Maintenance Technology for Aging Infrastructure Updated in July 2020
About 30 years ago, I heard a mournful complaint from an acquaintance who studied in Boston. She was tormented by the city’s tap water. She said that local Bostonians also described the water as emitting “an odor resembling a dead and rotten carcass of a dog.” Boston was one of the first American cities with thoroughly built infrastructure. The city probably detected deterioration of life infrastructure early on compared to other cities. Looking back, there was also much media coverage on aged highways and what to do about them.
After a few decades, Japan is now facing similar problems. As part of cross-ministerial Strategic Innovation Promotion (SIP), the Japanese government started a project named “Infrastructure Maintenance, Renewal and Management Technology” in 2014. SIP was launched within the Comprehensive Strategy on Science, Technology and Innovation (approved by the cabinet on June 7, 2013) and also as part of Japan Revitalization Strategy (approved by the cabinet on June 14, 2013). It is one of the most important innovation-related programs led by the Japanese government. Council for Science, Technology and Innovation (CSTI) is to lead the project to realize true innovation beyond ministerial and disciplinary boundaries.
Going onto its third year, what are accomplished through the “Infrastructure Maintenance, Renewal and Management Technology” project? In December 2016, four research institutes including RIKEN publicized a press release. By reading it, we can see that technology for efficient maintenance of infrastructures like tunnels and better safety measures are definitely shaping up.
Many Japanese people have noticed the significance of maintaining tunnels. The Chuo Expressway Sasago Tunnel accident（Otsuki-shi, Yamanashi Prefecture）of December 2012 was so shocking to the Japanese public. In this accident, the tunnel’s 130-meter concrete ceiling came crashing down on three cars driving through. 9 people had lost their lives.
To prevent accumulation of car exhaust in Sasago Tunnel, a ceiling board is installed separately from the inner wall, at the upper parts of the tunnel. This will create a space near the upper parts of the tunnel to enable efficient ventilation. Regarding the cause of the accident, Ministry of Land, Infrastructure and Transport’s accident investigation committee pointed out some flaws. The bolt to affix the ceiling board’s hanging bracket to the tunnel’s inner wall lacked strength. The adhesive glue which was supposed to affix the bolt to the inner wall had deteriorated, too.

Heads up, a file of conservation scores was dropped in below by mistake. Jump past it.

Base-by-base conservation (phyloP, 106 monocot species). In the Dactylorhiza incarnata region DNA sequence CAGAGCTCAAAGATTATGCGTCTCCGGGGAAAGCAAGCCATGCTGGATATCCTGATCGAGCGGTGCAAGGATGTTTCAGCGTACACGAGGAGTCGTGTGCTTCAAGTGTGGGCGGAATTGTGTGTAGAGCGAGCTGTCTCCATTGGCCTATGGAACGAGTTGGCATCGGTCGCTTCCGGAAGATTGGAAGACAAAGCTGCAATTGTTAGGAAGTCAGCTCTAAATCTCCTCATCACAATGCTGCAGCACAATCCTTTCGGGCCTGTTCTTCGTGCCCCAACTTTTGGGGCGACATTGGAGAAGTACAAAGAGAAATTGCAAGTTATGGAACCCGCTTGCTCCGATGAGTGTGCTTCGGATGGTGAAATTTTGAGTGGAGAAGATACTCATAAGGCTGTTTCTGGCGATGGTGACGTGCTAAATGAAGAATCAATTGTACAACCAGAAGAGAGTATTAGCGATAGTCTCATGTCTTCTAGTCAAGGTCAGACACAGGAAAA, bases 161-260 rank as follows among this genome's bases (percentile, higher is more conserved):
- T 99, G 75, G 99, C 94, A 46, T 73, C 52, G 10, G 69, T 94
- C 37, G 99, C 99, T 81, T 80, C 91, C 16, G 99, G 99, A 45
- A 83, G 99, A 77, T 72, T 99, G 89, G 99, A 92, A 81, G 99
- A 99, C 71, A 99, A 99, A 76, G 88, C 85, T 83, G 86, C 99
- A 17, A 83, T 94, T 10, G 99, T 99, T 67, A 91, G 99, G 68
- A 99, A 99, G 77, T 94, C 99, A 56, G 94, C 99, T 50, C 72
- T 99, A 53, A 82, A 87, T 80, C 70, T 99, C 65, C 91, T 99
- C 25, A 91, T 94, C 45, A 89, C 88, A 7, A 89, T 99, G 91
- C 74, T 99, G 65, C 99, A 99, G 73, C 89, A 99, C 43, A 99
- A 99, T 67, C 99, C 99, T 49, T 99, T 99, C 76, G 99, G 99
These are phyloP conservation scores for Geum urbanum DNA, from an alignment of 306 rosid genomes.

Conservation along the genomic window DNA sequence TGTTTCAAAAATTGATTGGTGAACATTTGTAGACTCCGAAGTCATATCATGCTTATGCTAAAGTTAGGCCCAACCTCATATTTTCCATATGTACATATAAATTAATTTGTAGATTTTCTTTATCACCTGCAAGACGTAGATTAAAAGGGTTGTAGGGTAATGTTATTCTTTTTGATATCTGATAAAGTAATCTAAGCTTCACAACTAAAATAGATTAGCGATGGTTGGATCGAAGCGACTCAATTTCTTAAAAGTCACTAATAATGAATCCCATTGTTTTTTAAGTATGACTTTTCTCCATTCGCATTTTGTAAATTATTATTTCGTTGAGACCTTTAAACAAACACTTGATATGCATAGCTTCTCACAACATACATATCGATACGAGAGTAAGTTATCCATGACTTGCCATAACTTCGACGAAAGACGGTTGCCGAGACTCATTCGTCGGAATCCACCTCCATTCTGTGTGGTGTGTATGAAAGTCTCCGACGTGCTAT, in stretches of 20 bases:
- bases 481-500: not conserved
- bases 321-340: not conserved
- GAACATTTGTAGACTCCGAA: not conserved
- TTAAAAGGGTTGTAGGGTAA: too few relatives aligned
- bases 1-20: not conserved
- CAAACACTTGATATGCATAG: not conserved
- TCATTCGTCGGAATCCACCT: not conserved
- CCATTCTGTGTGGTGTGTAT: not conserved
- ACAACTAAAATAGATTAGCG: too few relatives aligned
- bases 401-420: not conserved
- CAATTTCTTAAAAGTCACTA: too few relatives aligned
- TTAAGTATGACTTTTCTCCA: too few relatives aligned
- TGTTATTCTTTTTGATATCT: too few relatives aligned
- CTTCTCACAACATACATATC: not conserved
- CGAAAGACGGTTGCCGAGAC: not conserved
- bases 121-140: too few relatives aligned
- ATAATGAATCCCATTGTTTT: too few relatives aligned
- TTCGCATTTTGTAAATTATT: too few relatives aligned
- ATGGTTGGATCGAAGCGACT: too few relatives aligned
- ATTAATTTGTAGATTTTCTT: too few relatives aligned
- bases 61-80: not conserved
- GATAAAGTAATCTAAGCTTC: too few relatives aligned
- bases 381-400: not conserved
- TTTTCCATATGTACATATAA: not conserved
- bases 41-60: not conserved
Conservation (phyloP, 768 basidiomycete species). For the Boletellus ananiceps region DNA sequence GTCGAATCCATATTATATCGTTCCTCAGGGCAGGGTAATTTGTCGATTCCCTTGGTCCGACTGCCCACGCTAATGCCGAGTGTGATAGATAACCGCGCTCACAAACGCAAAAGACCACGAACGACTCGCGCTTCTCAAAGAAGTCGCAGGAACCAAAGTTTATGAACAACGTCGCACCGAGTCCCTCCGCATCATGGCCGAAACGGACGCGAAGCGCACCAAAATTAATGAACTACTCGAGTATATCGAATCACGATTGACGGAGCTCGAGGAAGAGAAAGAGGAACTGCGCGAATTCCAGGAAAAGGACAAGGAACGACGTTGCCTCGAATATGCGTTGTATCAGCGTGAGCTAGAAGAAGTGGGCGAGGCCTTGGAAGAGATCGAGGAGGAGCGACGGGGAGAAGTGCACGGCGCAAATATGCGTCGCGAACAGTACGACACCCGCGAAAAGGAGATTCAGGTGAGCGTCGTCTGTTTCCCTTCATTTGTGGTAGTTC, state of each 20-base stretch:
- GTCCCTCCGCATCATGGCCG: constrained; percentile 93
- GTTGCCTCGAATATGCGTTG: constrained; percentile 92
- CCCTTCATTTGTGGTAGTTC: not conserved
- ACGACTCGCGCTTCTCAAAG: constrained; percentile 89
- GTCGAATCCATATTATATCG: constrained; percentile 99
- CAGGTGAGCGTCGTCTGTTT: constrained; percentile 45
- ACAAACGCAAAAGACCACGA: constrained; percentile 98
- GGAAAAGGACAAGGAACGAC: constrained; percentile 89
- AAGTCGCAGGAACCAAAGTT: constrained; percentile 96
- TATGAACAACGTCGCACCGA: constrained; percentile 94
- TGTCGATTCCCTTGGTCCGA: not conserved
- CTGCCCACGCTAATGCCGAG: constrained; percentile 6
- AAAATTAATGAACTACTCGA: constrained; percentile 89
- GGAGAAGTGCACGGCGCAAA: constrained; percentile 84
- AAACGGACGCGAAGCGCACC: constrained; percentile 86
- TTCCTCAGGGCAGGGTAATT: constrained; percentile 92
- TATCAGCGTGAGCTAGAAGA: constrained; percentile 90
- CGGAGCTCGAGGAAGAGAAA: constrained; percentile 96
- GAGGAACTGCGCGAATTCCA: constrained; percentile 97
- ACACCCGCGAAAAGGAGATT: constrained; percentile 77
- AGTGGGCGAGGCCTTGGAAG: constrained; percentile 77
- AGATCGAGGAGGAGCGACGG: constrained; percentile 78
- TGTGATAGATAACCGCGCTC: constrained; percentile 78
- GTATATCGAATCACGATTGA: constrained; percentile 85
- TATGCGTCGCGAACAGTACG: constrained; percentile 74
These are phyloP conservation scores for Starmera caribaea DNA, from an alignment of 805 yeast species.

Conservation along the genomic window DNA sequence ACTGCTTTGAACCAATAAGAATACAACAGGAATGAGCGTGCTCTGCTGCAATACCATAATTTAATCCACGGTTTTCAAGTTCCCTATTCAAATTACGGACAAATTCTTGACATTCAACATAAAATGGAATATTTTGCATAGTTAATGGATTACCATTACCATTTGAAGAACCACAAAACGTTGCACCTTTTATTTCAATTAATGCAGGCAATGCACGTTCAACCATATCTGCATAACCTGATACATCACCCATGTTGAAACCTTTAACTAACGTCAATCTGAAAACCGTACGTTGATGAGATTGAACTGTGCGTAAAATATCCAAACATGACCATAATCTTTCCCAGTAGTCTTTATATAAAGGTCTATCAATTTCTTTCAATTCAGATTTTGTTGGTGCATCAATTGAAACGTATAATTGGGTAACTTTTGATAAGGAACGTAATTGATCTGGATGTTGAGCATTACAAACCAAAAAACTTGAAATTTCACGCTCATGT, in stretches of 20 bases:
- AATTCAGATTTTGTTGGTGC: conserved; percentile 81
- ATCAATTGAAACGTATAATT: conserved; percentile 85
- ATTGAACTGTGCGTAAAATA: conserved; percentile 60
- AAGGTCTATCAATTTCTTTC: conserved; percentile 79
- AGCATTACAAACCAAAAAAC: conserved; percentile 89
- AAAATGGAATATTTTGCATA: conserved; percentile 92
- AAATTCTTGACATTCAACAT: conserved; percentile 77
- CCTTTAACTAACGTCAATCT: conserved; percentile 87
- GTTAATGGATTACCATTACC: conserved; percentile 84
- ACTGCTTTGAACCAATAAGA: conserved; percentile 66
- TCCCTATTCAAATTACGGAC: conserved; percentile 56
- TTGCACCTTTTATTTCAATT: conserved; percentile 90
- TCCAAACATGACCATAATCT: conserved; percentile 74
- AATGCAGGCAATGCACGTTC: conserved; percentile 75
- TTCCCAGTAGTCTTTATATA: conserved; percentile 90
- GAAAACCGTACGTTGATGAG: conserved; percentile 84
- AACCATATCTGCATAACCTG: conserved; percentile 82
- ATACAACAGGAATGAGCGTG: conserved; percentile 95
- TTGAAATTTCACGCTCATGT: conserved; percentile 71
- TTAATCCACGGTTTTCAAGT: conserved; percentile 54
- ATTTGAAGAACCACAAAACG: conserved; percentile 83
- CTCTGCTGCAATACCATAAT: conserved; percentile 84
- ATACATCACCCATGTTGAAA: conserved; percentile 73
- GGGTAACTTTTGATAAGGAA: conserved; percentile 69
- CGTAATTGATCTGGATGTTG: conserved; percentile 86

The press release explains that the research institutes were able to make use of laser to check cracks in old tunnel walls. They also succeeded in a field test to safely counter cracks and defects.
The inspection method confirmed in the field test combines three technologies. Based on the exclusively developed unique laser technology, Group Director Katsumi Midorikawa of RIKEN’s Extreme Photonics Research Group established a method for measuring the condition of the tunnel’s inner surface with high spatial resolution, to detect cracks and irregularities. By scanning the concrete wall from a 5 meter distance with this laser, it is possible to spot concavities and convexities with an accuracy of 0.1 mm. It can also detect cracks as small as 0.15 mm wide.
The team consisting of Chief Researcher Yoshinori Shimada at Institute for Laser Technology (ILT), and Tetsuya Kawachi* at National Institutes for Quantum and Radiological Science and Technology (QST), irradiated a high intensity pulsed laser to the inner wall of the tunnel to vibrate the concrete. By analyzing the vibration using another laser, they were able to speed up measurement to reach 50 times per second. In addition, Japan Atomic Energy Agency (JAEA)’s Hiroyuki Daido/Specially Appointed Councilor was able to demonstrate the principle of "laser concrete cutting technology” to melt, cut and remove fragile parts of concrete. *Deputy Director, Department of Management & Planning
At present, how to look for abnormalities on tunnels inner walls still depends on manual labor. Technicians would install a work platform on site, and the technician checks the concrete surface by visual inspection and by knocking the wall with a hammer. The technician would listen closely to the sound and vibration to judge defects. When a defect is found, it is knocked down manually. The newly developed technology is expected to reduce such manual work which takes up time and labor. It will also eliminate safety concerns.
In addition to the aging infrastructure like expressways and bridges, Japan is faced with severe fiscal budget and decrease in skilled technicians. SIP’s research theme “Infrastructure Maintenance, Renewal and Management Technology” would help to solve these imminent problems and improve infrastructure maintenance and management, thereby creating an attractive maintenance market. It would also constitute a foundation for bringing these technologies overseas.
RIKEN and other research groups say that in future, they want to put this technology into practical use through repeated field experiments to verify various types of defects and how to process them. This technology may contribute to other Asian countries where infrastructure maintenance is can become an important issue. (T.K)
Public Relations Advisor
China Research and Sakura Science Center
Japan Science and Technology Agency